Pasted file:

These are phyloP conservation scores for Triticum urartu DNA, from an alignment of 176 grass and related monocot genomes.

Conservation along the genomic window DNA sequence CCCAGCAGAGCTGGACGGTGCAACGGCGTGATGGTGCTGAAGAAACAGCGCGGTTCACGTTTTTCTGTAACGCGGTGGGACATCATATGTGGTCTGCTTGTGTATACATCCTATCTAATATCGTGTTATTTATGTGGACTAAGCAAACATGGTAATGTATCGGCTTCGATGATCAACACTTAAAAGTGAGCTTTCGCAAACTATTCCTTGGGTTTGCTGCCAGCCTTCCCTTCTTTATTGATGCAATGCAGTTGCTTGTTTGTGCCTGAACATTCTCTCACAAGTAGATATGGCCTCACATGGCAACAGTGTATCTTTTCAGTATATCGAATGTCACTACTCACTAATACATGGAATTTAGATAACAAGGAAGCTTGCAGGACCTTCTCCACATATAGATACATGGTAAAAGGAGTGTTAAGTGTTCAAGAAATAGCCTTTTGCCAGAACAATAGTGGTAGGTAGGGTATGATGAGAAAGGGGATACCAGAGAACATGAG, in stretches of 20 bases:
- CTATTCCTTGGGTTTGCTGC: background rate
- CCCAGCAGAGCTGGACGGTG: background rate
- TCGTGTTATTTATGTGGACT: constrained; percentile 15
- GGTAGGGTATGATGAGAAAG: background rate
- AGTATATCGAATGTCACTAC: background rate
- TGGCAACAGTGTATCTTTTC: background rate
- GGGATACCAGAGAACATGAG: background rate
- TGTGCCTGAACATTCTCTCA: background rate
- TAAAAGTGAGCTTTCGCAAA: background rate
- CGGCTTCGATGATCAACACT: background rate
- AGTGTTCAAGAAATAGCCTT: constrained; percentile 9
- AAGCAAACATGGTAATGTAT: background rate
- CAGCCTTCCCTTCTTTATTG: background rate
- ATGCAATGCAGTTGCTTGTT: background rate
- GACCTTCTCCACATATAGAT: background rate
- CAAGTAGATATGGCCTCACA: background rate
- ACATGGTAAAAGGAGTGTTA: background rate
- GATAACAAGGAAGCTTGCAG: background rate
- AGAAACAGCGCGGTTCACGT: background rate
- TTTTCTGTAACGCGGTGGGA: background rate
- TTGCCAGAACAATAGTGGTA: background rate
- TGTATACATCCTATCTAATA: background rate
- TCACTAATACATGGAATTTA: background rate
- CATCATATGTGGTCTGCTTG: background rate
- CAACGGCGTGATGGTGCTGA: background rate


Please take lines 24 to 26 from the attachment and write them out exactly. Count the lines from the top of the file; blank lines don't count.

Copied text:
- TGTATACATCCTATCTAATA: background rate
- TCACTAATACATGGAATTTA: background rate
- CATCATATGTGGTCTGCTTG: background rate